Focus: City slickers who have the write stuff

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The Independent Online
When Michael Ridpath wrote the bestseller Free To Trade in the early 1990s, he told none of his colleagues in the City. He had taught himself how to write by studying a handbook, and he reckoned they would be unimpressed by his hobby. But when he sold the book in 1993, the advance allowed him to give up his work at the venture capital firm Apax Partners. Mr Ridpath now writes full-time, spending three days a week at the office he rents in the City.

The fantasy of writing fiction has become surprisingly commonplace among City professionals. In the 1980s, Wall Street trader Michael Lewis fictionalised events at Salomon Brothers in the now-classic Liar's Poker, but for most people in the financial world, fiction looked like a third-rate career path. Mr Ridpath, who formerly managed Saudi International Bank's investment portfolio as its head of securities, says: "I was slightly nervous about the fact that I was writing a thriller - I thought it was a bit demeaning. But that was stupid.

"I've since become a magnet for people in the City who are trying to write on the side and make money at it." The market for fictional intrigues based on financial trading - seen as an exciting lifestyle - has become keener. But, despite longer working hours and less leisure to write, so have the ambitions of City scribblers.

John McLaren is one of a handful to have inched into the big league. Last month Simon & Schuster published his thriller, Black Cabs, with a campaign including posters on the London Underground and window displays in bookshops. "I developed a love for words in my first job, at the Foreign Office," says Mr McLaren. In 1980, he was recruited to set up Baring's operation in Tokyo, and moved to Morgan Grenfell in 1987 as a mergers and acquisitions director. This year, he left his job, though he still runs his financial boutique, Barchester Advisory, and holds non-executive directorships of Groupe Chez Gerard and Macallan Distillers.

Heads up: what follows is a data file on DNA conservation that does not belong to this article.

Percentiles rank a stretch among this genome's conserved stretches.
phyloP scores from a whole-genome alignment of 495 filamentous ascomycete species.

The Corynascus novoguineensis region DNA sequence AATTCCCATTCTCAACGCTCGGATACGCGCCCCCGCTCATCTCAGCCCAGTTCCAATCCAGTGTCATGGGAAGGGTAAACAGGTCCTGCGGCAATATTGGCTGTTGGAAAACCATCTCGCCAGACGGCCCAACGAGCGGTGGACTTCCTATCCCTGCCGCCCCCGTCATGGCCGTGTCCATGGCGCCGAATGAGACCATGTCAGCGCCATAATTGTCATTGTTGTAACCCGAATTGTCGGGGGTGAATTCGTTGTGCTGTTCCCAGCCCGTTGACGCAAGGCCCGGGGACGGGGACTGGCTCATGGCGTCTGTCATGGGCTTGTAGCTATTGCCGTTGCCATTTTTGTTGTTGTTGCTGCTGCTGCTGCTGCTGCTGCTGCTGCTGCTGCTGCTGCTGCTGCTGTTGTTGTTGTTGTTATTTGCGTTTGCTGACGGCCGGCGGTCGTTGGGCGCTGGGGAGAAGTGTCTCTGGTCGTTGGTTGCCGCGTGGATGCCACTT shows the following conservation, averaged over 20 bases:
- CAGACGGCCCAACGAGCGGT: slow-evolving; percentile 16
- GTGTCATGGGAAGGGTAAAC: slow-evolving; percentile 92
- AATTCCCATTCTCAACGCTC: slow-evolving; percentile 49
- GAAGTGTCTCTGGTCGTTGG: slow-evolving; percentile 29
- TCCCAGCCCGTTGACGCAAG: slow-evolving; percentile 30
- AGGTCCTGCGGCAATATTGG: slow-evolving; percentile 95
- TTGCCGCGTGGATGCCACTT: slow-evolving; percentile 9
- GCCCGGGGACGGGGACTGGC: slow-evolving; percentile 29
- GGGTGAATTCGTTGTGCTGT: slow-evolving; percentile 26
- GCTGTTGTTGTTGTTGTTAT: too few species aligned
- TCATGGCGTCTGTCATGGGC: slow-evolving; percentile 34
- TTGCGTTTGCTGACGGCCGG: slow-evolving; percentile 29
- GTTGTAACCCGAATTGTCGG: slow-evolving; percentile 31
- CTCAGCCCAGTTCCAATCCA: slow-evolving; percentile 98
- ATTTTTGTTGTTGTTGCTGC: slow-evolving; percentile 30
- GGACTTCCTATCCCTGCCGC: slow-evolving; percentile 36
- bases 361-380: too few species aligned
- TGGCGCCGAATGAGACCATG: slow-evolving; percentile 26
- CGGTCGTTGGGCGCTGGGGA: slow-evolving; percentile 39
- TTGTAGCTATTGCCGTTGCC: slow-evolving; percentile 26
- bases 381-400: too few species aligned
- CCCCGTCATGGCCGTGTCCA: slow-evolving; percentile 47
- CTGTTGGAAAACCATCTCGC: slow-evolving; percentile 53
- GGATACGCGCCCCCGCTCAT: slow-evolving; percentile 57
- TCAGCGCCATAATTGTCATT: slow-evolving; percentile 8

Three years ago, when he was 45, he decided it was time to write. "I have always reckoned everybody has a roughly equal amount of creativity and if they love their job, they tend to put it into that, or into their family. Some, like me, don't have a family, and my job had reached its sell-by date.

"People go into gardening, or marathon running; most of us can't write symphonies but we can all sort of do words." In the City, he found a scarcity of talent. "They simply can't do words. They can do syntax, and they know where to put commas, but the idea that your tempo is fast or slow, hot, warm or cold, is a totally alien concept."

Sheila O'Flanagan, 41, trades at NCB Stockbrokers in Dublin by day, and writes by night. Her last book, Isobel's Wedding, topped the Irish women's fiction chart a year ago. Her original ambition was to be a librarian, but she failed the interview and came top in banking exams instead. At NCB she was a foreign exchange dealer, and now deals in corporate bonds. She too had an early desire to write and no family of her own, but along with Mr McLaren, she agrees that a major motivating force was the potential to poke fun at City values and to reinvent herself. Her new book, Suddenly Single, features an aggressive, go-getting businesswoman - something akin to her younger self. "I'll be sitting in a meeting at work and I'll be thinking I would rather like to get on with my scenes, any of the confrontational ones, where people are sparking off each other." Writing such scenes, says Ms O'Flanagan, liberates her, and not just in imaginative terms. "I will think I could have done something like this. What's stopping me?"